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Chinese-American Artists Celebrate Early Years of Ai Wei Wei

A new performance project focuses on the Chinese artist's lesser-known, early life, including his formative years in New York City.
1986, photo from Ai Wei Wei's own series, the \"New York Photos\".
1986, photo from Ai Wei Wei's own series, the "New York Photos".

This month, the Brooklyn Art Museum presents "AI WEI WEI: THE SEED," a multi-disciplinary performance focusing on the early life of Ai Wei Wei, one of China’s most influential and famous modern-day artists.

Combining spoken word, movement, video, and live sound, the project tells the story of Ai Wei Wei’s early life, including his lesser-known, formative years in New York City where he befriended poet Allen Ginsberg. That experience continued to influence his later works, including a series of “New York Photographs” Wei Wei took between 1983-1993.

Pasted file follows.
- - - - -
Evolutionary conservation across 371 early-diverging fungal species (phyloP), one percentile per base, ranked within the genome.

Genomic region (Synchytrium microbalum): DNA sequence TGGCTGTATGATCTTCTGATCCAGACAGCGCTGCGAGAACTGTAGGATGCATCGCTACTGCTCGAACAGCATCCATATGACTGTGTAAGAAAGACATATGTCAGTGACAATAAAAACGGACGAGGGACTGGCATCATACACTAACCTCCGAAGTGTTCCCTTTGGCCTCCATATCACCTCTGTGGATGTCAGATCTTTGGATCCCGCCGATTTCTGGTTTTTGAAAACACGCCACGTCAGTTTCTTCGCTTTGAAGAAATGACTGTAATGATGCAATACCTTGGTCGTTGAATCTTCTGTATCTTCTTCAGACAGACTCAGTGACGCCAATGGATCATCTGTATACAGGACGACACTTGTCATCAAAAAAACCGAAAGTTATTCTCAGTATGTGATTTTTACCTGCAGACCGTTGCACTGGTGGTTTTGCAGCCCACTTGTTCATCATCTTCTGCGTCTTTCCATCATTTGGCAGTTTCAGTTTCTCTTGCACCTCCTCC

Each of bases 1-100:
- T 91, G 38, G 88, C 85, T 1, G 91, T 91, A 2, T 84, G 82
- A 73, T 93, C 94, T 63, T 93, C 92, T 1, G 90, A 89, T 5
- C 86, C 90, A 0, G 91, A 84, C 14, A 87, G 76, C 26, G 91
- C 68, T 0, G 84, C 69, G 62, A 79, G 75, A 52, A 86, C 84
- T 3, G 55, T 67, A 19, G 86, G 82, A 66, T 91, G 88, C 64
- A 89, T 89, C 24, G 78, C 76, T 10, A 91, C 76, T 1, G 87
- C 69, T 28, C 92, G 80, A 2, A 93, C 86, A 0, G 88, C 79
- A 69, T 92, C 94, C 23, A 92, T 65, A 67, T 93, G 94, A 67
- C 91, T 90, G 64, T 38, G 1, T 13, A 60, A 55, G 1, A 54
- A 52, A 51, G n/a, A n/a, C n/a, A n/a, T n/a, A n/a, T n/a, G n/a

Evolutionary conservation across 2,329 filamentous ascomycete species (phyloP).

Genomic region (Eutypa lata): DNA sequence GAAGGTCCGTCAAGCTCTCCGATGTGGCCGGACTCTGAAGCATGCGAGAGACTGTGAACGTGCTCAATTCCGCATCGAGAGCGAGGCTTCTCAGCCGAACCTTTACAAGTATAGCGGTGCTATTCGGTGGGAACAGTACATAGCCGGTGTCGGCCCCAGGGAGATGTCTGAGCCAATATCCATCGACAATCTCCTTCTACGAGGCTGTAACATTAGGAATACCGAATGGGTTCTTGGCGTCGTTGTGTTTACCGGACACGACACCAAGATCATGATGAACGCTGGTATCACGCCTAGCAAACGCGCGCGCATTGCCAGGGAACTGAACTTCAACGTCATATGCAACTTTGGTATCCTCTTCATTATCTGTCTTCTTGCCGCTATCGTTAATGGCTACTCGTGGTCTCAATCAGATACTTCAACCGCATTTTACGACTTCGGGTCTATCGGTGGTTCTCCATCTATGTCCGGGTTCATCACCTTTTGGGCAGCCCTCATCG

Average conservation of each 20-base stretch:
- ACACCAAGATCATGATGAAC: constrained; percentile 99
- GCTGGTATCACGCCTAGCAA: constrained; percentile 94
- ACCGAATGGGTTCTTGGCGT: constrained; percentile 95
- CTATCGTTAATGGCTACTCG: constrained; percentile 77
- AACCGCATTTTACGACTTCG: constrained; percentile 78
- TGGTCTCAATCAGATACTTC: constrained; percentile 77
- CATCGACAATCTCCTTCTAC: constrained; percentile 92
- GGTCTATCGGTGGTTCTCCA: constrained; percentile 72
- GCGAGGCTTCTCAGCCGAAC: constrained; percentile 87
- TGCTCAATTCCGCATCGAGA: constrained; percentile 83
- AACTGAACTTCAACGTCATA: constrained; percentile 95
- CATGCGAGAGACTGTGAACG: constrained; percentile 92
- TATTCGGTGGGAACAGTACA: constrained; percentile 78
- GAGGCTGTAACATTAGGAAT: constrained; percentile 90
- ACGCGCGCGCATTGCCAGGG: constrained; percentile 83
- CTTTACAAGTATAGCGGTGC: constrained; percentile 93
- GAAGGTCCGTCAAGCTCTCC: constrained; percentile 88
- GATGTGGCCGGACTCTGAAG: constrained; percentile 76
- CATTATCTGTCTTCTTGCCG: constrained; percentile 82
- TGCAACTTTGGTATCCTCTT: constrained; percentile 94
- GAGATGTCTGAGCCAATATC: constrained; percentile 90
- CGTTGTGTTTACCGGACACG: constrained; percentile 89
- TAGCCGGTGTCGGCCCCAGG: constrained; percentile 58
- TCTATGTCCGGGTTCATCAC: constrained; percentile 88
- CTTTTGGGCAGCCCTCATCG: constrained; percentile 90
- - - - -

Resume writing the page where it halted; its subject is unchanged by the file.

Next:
“We've used Ai Wei Wei's words as a launch pad to create musical phrases and choreography," said lead artist Kelly Zen-Yie Tsai. "We all come from different points of view politically, personally, and artistically, but are all Chinese American artists."

The performance weaves together personal experiences from each featured artist with moments from Ai Wei Wei’s early years, celebrating the spirit, organizers say, of one of China's most prolific and provocative artists.

"I was excited to explore these issues around diaspora, culture, New York, and what it means to speak out,” said Tsai.

The live performance is a collaborative effort between Chinese-American artists Jessica Chen, Jason Kao Hwang, Adriel Luis, and Kit Yan, and takes place on Thursday, July 24th. For tickets and information, visit here.

1986, photo from Ai Wei Wei's own series, the "New York Photos".Ai Wei Wei